Is there a torturer living next door to you?
When their neighbors, David and Louise Turpin, were arrested for allegedly committing the most heinous crimes of 2018, the community of Perris, California began struggling with “the banality of evil.” How could they have been living next door to a house of torture?
Louise and David Turpin are accused of inflicting long-term cruelty on their 13 children whom they starved and imprisoned, denied access to basic hygiene and health care and sometimes kept shackled to their beds. The children were deprived of nutrition, freedom, social contact and even sunshine. When freed by the police, they emerged unnaturally white and so severely malnourished that they looked years younger than their chronological ages.
The house of horrors was an ordinary house, on an ordinary street in an ordinary exurb in Southern California.
How is that possible?
Isolation is how. Ironically, at the same time that our nation worries about the wholesale loss of privacy - to Internet intrusion, security surveillance, and cameras everywhere – we are also more isolated from one another than ever before. Consider for a moment … how well do you know your neighbors?
It’s so easy to be isolated in our culture. These children were home-schooled, registered in a system that totally lacks monitoring. Unlike most home-schooling parents who provide their kids with opportunities to socialize, the Turpins avoided outside contact. The children did not play in the neighborhood playground, they didn’t join the Scouts, or bike around the neighborhood, or join the swim club, or even attend church services and Sunday school. The family accepted no invitations and welcomed no one to their home.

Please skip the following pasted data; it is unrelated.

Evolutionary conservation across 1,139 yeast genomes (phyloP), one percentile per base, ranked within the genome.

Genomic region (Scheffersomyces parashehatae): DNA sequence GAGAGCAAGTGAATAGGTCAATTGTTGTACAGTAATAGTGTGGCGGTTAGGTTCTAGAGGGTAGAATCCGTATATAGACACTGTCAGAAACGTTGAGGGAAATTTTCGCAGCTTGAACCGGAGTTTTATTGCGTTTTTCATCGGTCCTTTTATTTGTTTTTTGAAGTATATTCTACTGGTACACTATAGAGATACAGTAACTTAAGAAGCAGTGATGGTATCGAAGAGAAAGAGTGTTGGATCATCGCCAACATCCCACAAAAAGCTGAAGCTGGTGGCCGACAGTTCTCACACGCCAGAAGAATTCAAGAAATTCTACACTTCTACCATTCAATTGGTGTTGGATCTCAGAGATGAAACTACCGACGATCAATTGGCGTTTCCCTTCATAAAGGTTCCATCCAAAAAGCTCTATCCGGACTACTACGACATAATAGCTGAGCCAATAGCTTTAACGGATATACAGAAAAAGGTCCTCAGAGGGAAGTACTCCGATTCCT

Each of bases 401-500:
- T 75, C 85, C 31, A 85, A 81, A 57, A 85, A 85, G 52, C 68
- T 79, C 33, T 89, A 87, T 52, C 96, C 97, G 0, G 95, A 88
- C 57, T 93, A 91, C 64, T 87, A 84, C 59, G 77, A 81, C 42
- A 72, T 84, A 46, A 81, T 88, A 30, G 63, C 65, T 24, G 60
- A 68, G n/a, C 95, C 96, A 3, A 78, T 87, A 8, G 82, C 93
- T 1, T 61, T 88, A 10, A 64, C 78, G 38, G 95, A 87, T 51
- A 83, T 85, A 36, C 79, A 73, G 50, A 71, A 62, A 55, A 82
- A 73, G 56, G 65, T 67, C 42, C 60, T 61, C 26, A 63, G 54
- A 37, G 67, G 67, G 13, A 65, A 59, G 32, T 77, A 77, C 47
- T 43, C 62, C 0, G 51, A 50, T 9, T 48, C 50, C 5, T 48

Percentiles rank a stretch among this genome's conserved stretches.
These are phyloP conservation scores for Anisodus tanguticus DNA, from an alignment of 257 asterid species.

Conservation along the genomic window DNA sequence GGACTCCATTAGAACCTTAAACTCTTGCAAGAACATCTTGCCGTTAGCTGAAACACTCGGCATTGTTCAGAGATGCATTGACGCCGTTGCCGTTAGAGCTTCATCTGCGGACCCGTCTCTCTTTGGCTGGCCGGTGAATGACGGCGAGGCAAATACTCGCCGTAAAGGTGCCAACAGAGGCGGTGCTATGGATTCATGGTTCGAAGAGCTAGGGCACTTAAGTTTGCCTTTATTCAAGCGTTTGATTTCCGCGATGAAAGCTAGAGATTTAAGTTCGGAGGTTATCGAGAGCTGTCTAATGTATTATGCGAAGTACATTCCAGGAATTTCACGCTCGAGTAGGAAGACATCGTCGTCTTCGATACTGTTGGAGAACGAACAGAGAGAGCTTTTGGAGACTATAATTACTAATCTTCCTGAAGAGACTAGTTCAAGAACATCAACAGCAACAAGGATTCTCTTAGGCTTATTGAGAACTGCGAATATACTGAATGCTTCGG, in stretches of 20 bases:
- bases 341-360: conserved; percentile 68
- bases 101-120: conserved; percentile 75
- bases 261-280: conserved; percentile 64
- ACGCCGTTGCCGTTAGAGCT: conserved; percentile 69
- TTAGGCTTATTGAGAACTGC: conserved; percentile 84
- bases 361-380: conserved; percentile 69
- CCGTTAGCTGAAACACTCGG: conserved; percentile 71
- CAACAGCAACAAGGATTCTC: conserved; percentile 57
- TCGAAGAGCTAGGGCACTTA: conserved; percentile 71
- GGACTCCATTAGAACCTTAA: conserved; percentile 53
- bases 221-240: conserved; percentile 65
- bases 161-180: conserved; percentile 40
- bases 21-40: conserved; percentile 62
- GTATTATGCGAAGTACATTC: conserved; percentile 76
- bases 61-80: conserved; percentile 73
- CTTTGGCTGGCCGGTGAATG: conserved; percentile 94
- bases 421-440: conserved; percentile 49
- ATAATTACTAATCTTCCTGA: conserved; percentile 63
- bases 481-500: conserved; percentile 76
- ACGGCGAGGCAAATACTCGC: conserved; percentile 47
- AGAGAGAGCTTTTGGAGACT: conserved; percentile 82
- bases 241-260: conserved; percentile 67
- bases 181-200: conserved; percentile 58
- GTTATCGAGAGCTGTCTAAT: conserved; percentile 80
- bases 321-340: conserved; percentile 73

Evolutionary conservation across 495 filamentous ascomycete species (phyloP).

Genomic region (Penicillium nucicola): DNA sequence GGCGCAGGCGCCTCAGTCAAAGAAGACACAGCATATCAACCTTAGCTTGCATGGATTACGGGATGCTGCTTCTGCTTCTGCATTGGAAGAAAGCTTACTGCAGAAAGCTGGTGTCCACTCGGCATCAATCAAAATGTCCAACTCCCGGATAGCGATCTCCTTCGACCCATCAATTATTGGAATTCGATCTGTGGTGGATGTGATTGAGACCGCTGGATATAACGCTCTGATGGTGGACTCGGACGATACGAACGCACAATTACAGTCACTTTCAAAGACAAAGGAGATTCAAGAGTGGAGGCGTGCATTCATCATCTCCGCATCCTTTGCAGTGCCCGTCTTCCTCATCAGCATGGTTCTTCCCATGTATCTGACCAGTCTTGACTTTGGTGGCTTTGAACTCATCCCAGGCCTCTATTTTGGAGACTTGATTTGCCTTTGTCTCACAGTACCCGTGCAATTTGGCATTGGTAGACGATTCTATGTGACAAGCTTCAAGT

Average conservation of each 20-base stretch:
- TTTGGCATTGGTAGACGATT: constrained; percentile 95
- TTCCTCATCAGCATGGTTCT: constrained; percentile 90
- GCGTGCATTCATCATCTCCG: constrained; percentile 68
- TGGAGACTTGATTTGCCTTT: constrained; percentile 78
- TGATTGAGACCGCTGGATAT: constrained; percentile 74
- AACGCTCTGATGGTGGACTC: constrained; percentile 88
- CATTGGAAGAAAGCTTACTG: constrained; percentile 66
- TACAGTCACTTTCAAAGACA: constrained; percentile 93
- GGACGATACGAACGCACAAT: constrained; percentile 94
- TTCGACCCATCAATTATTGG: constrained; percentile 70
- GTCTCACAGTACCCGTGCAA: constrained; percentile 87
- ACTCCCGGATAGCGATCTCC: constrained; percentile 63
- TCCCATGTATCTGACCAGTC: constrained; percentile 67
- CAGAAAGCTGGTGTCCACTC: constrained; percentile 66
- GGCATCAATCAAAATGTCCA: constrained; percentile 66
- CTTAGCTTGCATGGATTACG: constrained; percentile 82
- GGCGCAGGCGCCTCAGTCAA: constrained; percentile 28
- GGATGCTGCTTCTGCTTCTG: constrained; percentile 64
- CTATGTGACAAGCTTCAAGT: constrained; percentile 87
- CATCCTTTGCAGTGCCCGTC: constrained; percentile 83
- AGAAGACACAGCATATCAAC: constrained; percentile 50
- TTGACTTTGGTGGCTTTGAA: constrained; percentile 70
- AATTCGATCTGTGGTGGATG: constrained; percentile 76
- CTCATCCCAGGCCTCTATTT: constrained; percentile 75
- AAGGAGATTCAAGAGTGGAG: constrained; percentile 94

That’s the way evil can live next door.
The Turpin family’s heartbreaking story is unique and extreme, but, sadly, child abuse is all too common in America. The U.S. has one of the worst records of child maltreatment among industrialized nations.
There is a hidden epidemic of child neglect and abuse in every community. Every 10 seconds a report of child abuse is made to child protection agencies, and 3.6 million referrals are made to those agencies annually, involving 6.6 million children (one referral can include multiple children).
Between 4 and 7 children every day die as a result of child abuse and neglect. The actual number is probably even higher. Studies indicate significant undercounting of child maltreatment fatalities by state agencies — by 50 percent or more.
The Turpins were never reported. Neighbors noted they seemed “strange” and “odd,” extended family members were told not to visit, but apparently no one ever thought the family’s peculiar lifestyle might be a cover for torture.
What can you do to help the next child in an abusive family? For starters, try to get to know your neighbors. That doesn’t mean being nosy and intrusive, but rather taking the time to be interested, to reach out and to offer neighborly help.
Sometimes people are reluctant to report their concerns for fear of conflict or retaliation. Many states recognize this obstacle to child safety, and therefore allow anonymous reporting to child protection agencies and protect the identity of the person who calls in their concerns.
For information on how to file a report of suspected child abuse and neglect call the Childhelp® National Child Abuse Hotline. Childhelp® can be reached 7 days a week, 24 hours a day, at its toll-free number, 1.800.4-A-CHILD® (1.800.422.4453).
A child’s life may depend on you.